wins. Make the post the ballot box itself, 1 post / vote per member, easy to track. I got to quit typing and start sanding, darnit. Even without the calendar carrot dangling, which is a very cool, by the way, just the idea of this, has me chomping at the bit.
Just my 2 cents,
If the Euro trucks are similar to U.S. trucks, 1, the largest, is from the tank to the filter, or filters, then to the pump. Then one is the return line from the pump back to the tank. The injector pump operates at a pressure and volume level that the engine cannot use it all, so the extra fuel has to be returned to the tank(s). The last one could be representing the shielded section of the wiring harness for the sending unit to the fuel gauge. Without seeing this peticular set-up, hard to say for sure.
You're welcome. 1 last thing I should mention, if it is over-thinned, it will pull away from edges. Just make it a little thicker. Works like a charm. Oh ya, you can use it to seal hard to mask areas on bodies and cabs where tape does not want to conform, rivets, drip rails and such. Cuts with an xacto very well for crisp edges too.
The method I found to work very well is brush on mask. You can buy the bottle of MicroMask, or, go to the Dollar store nod get a bottle of Elmer's Glue. Thin the Elmer's with water or Windex until it is like enamel ready to brush paint. Then cover the painted spokes with the mask. Let dry thoroughly, and paint the rim. When the paint is dry enough to handle, just peel the mask off the spokes. If any mask is left, it comes off with just water and a stiff bristled paint brush. I have used this very method to protect molded in Peterbilt emblems on the Revell and AMT hoods so the will foil up with greater detail. To make the mask easier to peel, put on 2 or 3 coats. The thicker it is, the easier it will pull out of the nooks and crannies of the spokes and lug detail. It is super easy, cheap and quick. It works for enamel, acrylic, and lacquer paints. Protects chrome on grilles, small details on dashes, all kinds of things.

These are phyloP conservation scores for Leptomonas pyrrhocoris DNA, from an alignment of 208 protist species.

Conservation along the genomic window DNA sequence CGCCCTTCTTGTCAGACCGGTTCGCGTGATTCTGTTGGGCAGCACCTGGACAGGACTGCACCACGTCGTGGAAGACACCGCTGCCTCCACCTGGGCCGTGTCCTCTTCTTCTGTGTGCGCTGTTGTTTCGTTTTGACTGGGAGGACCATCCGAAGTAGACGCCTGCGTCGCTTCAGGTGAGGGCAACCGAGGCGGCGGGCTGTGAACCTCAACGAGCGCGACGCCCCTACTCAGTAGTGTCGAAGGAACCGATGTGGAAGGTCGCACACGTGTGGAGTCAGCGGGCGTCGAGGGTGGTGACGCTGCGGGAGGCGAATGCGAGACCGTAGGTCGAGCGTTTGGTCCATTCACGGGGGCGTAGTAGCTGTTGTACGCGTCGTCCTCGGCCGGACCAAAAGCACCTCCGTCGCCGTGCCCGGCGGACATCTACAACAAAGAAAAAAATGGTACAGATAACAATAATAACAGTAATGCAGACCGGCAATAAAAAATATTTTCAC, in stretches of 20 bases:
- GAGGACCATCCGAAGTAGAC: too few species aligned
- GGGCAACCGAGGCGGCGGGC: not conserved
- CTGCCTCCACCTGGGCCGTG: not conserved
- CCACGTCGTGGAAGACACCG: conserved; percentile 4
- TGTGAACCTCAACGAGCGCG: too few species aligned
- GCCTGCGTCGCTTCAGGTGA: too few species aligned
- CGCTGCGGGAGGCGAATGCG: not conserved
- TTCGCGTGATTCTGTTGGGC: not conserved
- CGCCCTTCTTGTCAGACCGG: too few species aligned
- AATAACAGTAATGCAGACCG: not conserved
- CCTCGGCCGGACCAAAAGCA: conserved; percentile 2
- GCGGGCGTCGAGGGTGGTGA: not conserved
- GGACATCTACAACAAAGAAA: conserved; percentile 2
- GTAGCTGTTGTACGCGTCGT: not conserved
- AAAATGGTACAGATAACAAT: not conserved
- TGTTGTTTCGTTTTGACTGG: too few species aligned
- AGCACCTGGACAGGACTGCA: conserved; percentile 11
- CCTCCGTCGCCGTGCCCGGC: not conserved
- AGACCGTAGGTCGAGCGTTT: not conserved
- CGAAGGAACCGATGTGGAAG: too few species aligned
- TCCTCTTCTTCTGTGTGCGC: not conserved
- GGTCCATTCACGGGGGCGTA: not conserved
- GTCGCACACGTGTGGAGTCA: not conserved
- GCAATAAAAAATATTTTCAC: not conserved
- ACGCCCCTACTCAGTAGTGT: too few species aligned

I think you will like this method as much as I do.